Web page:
Some financial professionals have recommended life insurance policies as a retirement funding source. While it’s true that some policies can offer protection and act as a retirement savings vehicle, such a strategy might not be the most effective. Here are three alternatives.
A Roth IRA can offer a similar tax profile as whole life, but with more flexible investment and withdrawal alternatives
An annuity can offer protection in the form of a guaranteed income stream
Permanent life insurance is sometimes discussed as a way to save for retirement. Whether it’s variable, universal, whole life, or some other hybrid life insurance plan, these vehicles are sometimes touted for their tax-deferred potential and as a way to borrow money tax-free—a portion of the premiums go into an account that builds cash value along with the death benefit.
Borrowing money from life insurance may look appealing because of the tax benefit, especially if you need a loan due to a job loss or other pressing need. But when it comes to creating a life insurance retirement plan, investors may want to consider alternatives. It’s worth it to weigh the differences, for example, between investing in your 401(k) versus life insurance for retirement.
“The inherent cost of life insurance within any kind of permanent life insurance policy can become very expensive to continue to maintain,” said LaRelle Watson, product manager for The Insurance Agency of TD Ameritrade.
Sometimes the ongoing expense of a life insurance policy can eat up the investment value of the plan, he explained. Older people in their 80s or 90s sometimes let the policy lapse as it may no longer be relevant. Watson noted, however, that if the plan lapses, the tax-advantage withdrawals become taxable in the year the policy ended—and lot of people don’t realize that.
Here are three ideas on how to balance insurance needs and retirement.
Term life insurance can be significantly cheaper than permanent life insurance. Because of all the variables that come with life insurance—age, gender, health, and family history, for example—it’s impossible to say just how much cheaper, but Watson said it can be significant.
Watson explained he sees insurance as protection for people who need to guarantee certain expenses get covered, such as ensuring children can go to college or mortgages are paid off.
“If you pass away early and your (partner or spouse) loses that income, then you need some protection to make sure those expenses still get covered,” he said.
Term life insurance can cover you and your family so the kids can get through college, the house gets paid off, and other major bills are funded. With the savings you have from buying term life insurance, use that money to be diligent about your investing. Get out your budget and pay yourself first by enrolling in automatic deposits to retirement accounts such as individual retirement accounts (IRAs) and maxing out your 401(k) or 403(b) plan, or at least funding it enough to get the employer match. Have the choice of a health savings account? Put money there to help pay for medical expenses now or in retirement.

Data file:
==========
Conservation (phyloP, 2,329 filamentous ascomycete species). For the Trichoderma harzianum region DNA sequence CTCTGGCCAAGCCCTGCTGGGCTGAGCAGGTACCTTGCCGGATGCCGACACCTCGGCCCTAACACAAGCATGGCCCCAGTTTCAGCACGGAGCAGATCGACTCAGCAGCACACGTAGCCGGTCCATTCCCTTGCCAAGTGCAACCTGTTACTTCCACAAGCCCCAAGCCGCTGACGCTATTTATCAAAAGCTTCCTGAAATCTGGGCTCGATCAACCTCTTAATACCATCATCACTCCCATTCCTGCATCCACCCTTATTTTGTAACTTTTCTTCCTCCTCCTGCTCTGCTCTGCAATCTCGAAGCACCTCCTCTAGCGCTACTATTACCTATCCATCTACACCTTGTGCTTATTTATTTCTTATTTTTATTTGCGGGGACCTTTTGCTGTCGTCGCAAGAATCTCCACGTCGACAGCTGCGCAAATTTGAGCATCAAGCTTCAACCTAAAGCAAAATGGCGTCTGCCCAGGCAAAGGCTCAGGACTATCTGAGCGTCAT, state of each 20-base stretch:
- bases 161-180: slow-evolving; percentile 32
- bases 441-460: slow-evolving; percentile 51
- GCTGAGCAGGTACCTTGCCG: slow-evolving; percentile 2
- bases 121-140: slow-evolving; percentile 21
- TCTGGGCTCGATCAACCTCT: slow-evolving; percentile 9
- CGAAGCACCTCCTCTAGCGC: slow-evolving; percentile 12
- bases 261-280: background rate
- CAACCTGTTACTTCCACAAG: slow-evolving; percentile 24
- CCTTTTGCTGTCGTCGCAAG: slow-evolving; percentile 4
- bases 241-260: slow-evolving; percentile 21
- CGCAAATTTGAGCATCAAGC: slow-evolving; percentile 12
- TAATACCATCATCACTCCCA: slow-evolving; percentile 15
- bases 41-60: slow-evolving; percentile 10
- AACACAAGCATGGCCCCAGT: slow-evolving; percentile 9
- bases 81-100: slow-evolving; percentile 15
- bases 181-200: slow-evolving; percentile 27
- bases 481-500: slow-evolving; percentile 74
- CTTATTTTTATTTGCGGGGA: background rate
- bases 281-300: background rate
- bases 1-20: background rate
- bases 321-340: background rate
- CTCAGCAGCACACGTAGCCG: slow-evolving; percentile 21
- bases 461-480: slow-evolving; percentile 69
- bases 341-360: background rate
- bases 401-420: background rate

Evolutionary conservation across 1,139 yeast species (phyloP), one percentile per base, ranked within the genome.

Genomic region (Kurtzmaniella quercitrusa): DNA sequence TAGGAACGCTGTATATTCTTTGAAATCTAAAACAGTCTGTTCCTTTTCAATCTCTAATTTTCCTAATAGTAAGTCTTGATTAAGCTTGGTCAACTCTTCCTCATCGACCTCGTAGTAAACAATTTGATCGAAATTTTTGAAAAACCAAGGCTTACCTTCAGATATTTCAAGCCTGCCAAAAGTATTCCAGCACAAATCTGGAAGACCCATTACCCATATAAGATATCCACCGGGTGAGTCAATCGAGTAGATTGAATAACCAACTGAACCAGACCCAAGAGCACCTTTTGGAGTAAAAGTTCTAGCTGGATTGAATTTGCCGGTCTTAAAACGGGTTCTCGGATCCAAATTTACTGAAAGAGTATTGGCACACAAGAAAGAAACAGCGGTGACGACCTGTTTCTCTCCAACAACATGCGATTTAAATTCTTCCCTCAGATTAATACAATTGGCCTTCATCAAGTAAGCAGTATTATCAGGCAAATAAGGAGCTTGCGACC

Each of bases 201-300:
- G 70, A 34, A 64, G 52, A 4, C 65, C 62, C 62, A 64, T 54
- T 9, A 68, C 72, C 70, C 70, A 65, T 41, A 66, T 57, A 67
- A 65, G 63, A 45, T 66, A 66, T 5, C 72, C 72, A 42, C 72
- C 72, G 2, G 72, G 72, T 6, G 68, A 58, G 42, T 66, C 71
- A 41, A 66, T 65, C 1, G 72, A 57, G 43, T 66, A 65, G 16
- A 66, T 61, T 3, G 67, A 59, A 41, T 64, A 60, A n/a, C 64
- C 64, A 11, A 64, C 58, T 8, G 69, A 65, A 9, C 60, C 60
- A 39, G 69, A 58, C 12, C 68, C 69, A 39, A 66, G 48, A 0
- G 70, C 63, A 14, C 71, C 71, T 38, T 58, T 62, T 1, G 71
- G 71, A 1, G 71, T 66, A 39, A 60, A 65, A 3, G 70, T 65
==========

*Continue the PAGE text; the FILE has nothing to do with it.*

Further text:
Speaking of IRAs, if you’re weighing whole life insurance versus an IRA, think about a Roth IRA. Watson explained insurance premiums aren’t tax-deductible, and although you don’t get a tax break when investing in a Roth IRA either, your tax benefit comes on the back side, when you take your money out.
Traditional and Roth IRAs have some restrictions and tax penalties when a person withdraws money before age 59 ½ that permanent life insurance doesn’t, but Watson noted the Roth IRA may be another alternative because they typically offer access to a wider variety of investment choices. “In an insurance policy, like universal or whole life, the returns are traditionally fairly low because it just pays you dividends and interest,” he said. “With variable life, those investments tend to be somewhat expensive and limited to what the plan offers.”
The idea behind insurance is protection, Watson explained, and an annuity can offer that protection by guaranteeing income in retirement. “The closer a person gets to retirement, it can make sense to look at annuities,” he said.
There are several types of annuities available, with the most basic being a single premium immediate annuity.
You give the insurance company a certain amount—say, $100,000—and the company pays you a fixed amount on a regular basis (monthly, quarterly, or annually, for example) that’s guaranteed for the rest of your life, and possibly the life of your spouse, depending on how the annuity is structured.
Although individual needs are different, people who buy annuities use them to cover fixed costs such as household expenses—utilities, mortgage or rent, property taxes, or other recurring obligations. “Annuities are designed to pay core expenses and supplement other predictable sources of income like Social Security or pensions,” Watson explained.
When it comes to retirement savings and investment strategies, you have a number of choices, and there’s no one-size-fits-all answer. But depending on your objectives and time horizon, any of these alternatives—or a combination thereof—might be right for you.
Annuities are long-term investments designed for retirement purposes. Withdrawals of taxable amounts are subject to income tax and, if taken prior to age 59½, a 10% federal tax penalty may apply. Early withdrawals may be subject to withdrawal charges. Optional riders are available at an additional cost. All guarantees are based on the claims paying ability of the insurer. An annuity is a tax-deferred investment. Holding an annuity in an IRA or other qualified account offers no additional tax benefit. Therefore, an annuity should be used to fund an IRA or qualified plan for annuity features other than tax deferral. Product features and availability vary by state. Restrictions and limitations may apply.
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